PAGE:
A nuclear research reactor was a possible target for a group of men arrested on terrorism charges last week in Australia, police have said.
The Lucas Heights site is the country's only nuclear reactor
Three of the 18 men arrested had been stopped near the reactor outside Sydney last December, a police document said.
Police also alleged that some of the men attended military-style training camps in the country's outback.
Defence lawyers say there is no evidence of a planned attack and the case is politically motivated.
The details of the police case against the men emerged as authorities in Brisbane ordered all trains and buses to stop during Monday's rush hour, following telephoned threats.
Public transport was halted between 1645 (0645GMT) and 1715, but later resumed without incident after the calls were assumed to have been hoaxes.
The 18 suspects were detained after raids in Melbourne and Sydney last Tuesday. The Sydney group was charged with planning an attack on an unspecified target, while the Melbourne suspects were charged with belonging to a terrorist organisation.
Eight men arrested in Sydney on 8 November, charged with planning a terrorist act
At least two alleged to have had militant training in Pakistan
Another suspect arrested later in Sydney
Nine arrested in Melbourne on charges of belonging to terror group
Abu Bakr alleged to be overall leader
A police document released on Monday named those stopped by New South Wales police near the Lucas Heights reactor as Mazen Touma, Mohammed Elomar and Abdul Rakib Hasan.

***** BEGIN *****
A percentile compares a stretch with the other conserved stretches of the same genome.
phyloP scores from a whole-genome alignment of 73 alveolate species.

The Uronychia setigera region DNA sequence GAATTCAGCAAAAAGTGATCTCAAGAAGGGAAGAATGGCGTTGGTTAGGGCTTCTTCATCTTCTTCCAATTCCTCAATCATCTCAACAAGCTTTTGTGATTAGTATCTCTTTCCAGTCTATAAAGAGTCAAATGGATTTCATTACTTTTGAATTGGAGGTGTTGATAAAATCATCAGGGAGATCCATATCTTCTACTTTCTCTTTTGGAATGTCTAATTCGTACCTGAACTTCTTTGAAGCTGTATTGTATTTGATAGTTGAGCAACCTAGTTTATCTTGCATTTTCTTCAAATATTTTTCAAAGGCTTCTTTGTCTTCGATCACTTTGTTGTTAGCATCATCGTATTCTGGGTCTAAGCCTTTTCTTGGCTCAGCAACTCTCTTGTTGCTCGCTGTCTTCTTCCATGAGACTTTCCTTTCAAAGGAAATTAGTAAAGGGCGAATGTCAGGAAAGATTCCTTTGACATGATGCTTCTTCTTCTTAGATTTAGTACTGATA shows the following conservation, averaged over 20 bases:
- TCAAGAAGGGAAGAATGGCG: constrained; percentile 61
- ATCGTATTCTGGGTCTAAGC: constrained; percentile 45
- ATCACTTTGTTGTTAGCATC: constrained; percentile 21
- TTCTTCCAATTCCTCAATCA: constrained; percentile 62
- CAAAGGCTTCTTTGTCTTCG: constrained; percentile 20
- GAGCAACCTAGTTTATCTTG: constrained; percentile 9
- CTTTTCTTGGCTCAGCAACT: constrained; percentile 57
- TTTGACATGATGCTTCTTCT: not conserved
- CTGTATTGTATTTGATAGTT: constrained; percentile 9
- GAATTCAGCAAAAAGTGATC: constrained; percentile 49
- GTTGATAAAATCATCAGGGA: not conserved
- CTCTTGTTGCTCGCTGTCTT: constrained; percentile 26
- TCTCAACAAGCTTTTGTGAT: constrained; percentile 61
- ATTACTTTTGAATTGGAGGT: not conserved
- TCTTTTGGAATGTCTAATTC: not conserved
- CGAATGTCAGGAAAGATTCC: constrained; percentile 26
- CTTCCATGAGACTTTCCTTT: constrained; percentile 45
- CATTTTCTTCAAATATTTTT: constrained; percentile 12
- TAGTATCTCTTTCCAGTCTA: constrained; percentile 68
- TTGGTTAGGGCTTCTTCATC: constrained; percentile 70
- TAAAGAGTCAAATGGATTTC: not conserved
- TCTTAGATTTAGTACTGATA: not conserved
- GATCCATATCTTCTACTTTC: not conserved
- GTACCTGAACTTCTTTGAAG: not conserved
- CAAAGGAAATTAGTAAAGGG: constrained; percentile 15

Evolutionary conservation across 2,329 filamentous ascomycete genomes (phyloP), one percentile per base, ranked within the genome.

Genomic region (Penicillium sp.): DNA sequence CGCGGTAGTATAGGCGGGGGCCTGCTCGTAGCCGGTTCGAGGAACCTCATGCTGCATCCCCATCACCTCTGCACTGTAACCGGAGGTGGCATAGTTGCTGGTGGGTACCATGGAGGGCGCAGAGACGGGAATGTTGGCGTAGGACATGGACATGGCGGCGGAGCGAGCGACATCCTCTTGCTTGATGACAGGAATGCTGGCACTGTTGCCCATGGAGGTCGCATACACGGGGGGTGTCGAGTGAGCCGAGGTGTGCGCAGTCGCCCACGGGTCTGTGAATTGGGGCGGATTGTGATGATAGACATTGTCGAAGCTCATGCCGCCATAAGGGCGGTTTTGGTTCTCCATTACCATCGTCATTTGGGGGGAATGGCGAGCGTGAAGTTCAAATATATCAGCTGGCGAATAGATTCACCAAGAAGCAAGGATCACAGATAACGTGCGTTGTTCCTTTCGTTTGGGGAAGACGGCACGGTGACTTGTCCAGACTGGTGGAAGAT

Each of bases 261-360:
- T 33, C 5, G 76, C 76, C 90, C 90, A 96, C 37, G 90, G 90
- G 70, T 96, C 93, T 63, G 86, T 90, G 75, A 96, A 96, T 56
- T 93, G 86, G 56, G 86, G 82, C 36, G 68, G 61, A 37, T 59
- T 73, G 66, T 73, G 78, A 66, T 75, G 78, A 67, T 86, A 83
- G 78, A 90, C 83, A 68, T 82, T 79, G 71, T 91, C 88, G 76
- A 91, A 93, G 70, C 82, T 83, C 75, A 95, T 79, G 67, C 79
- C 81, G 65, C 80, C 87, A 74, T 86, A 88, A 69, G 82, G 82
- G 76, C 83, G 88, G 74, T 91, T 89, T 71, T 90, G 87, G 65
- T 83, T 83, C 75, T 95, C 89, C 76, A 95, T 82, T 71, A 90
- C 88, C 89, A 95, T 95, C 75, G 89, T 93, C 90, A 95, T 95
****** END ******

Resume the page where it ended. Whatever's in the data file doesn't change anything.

Lucas Heights, Australia's only nuclear reactor, is about 40km (25 miles) south west of central Sydney. It is used for research and medical purposes, and does not generate electricity.
The three told officers that they were in the area to ride a trail bicycle, which was in the back of their vehicle, according to the document.
But when questioned separately, it added, the men gave differing accounts of their activities.
After investigating the area, police found a security gate lock for the complex "had recently been cut," the document said.
The document also said six of the men arrested went on "hunting and camping trips" in early 2005, which police described as jihad training camps.
The document said the Sydney group was gathering material to make a bomb.
It said a computer memory stick had been found at one of the suspect's houses which contained instructions in Arabic for making triacetone triperoxide (TATP), an explosive.
The document said police had seized 30 bottles of hydrogen peroxide and six gallons of hydrochloric acid, among other materials.
A defence lawyer said the charges were based on "marginal evidence".